If a small business cannot, for whatever reason, access a traditional working capital loan at a local bank, that business owner will need to seek out non-traditional capital sources or close its doors. For those companies operating on a B2B basis, one of the world’s most popular methods of raising capital is to “release” the existing working capital trapped in the company’s invoices. And the financing mechanism of choice to do just that is accounts receivable factoring.
One of the earliest hints that a company is about to need factoring is when a weekly or bi-weekly payroll becomes difficult to meet. Often, a business owner will need to do something as critical as borrowing against a company (or personal) credit card just o be able to cut checks or even worse, tell employees they need to wait a few days before cashing their payroll checks. Factoring can often completely eliminate this problem.
The need for factoring is usually the result of an inability of a business to access traditional bank loans or lines of credit, a trait that is of even greater importance during periodic times of economic downturn. So it is really no surprise that modern business owners are becoming increasingly more aware of factoring as a ready form of alternative commercial finance and one which can be employed quickly in times of cash flow and working capital crisis.
From a technical financing standpoint, and as you now understand, factoring is only utilized to address the cash flow problems caused by extending terms of payment to customers and the working capital shortfalls such extensions can ultimately create. Shortages of working capital can result in serious problems for business owners who will then seek out some financial option as a remedy. Problems associated with working capital shortages which can drive a small business to seek factoring include:
The entire list of reasons for a business to utilize receivables finance and establish a factoring arrangement is fairly expansive. In most cases, however, savvy brokers and consultants know working capital shortages will tend to first appear when cash is in short supply for the timely payment of salaries to employees and that will start this list which includes…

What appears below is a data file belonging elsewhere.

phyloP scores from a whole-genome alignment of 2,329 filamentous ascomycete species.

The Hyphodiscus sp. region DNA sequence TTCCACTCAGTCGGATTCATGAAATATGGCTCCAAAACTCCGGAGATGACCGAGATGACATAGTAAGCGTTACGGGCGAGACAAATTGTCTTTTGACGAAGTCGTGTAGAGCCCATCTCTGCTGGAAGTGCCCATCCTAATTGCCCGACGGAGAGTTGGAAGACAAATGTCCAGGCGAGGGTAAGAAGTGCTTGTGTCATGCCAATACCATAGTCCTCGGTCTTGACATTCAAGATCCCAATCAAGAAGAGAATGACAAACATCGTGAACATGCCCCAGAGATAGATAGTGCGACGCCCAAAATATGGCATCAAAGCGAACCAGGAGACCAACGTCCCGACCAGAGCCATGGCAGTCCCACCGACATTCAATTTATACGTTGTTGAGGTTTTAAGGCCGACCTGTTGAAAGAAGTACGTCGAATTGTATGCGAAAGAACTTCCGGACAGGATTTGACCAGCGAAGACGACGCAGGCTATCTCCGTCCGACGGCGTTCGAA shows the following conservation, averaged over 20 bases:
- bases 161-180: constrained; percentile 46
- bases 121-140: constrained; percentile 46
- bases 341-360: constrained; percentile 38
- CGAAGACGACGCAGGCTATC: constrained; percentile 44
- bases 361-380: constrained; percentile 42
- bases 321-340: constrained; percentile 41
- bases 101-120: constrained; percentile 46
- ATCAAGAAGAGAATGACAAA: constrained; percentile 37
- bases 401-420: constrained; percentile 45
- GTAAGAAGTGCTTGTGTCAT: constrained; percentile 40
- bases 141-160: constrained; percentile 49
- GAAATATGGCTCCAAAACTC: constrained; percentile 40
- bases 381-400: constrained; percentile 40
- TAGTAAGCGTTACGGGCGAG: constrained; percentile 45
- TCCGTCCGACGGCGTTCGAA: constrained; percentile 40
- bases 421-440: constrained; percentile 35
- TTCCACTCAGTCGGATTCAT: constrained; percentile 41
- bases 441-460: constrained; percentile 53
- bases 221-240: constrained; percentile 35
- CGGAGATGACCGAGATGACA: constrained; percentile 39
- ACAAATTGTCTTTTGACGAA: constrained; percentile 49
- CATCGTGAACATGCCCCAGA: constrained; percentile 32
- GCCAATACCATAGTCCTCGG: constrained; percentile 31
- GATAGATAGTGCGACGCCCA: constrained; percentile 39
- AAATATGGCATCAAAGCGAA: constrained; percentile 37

- PAYROLL: Shortages of cash when payroll is due are by far the most common reason for a business to seek out the services of a factor.
- SUPPLIER PAYABLES: Making timely payments to suppliers or also being able to take discounts for early supplier payments.
- TAX OBLIGATIONS: Especially payments associated with employee 941 payroll taxes.
- EQUIPMENT: Raising cash through the sale of invoices to purchase equipment when leasing is not an option.
- INVENTORY: Purchasing inventory when other forms of lending are not available.
- MARKETING: Expanding and increasing marketing operations.
- BUSINESS EXPANSION: Raising capital to enter new markets, buy out a competitor, or other forms of business expansion.
- INVESTMENT OPPORTUNITIES: Raising cash for an investment opportunity such as buying a building or purchasing an additional franchise.
One reason why experienced factoring brokers and consultants focus much of their business development efforts on payroll intensive services related prospects such as staffing companies, guard services, janitorial services, landscaping companies, etc., is due to their typically large payroll responsibilities. These are businesses that tend to have an abundance of employees and sizable weekly or bi-weekly payrolls. For brokers, they can represent “low hanging fruit” for prospecting and as you will eventually learn, such small service companies with an abundance of employees are a great place to start marketing and can form the backbone of your consulting business.
Another common problem that drives business owners to factoring is when a small business enterprise is fortunate enough to be awarded contracts or orders for goods and services from large customers. This relationship of small company getting business from large company that demands extended terms is a well-known and recognized and common cause of a small business owner to reach out and arrange a factoring relationship to cover payroll and costs associated with the new customer.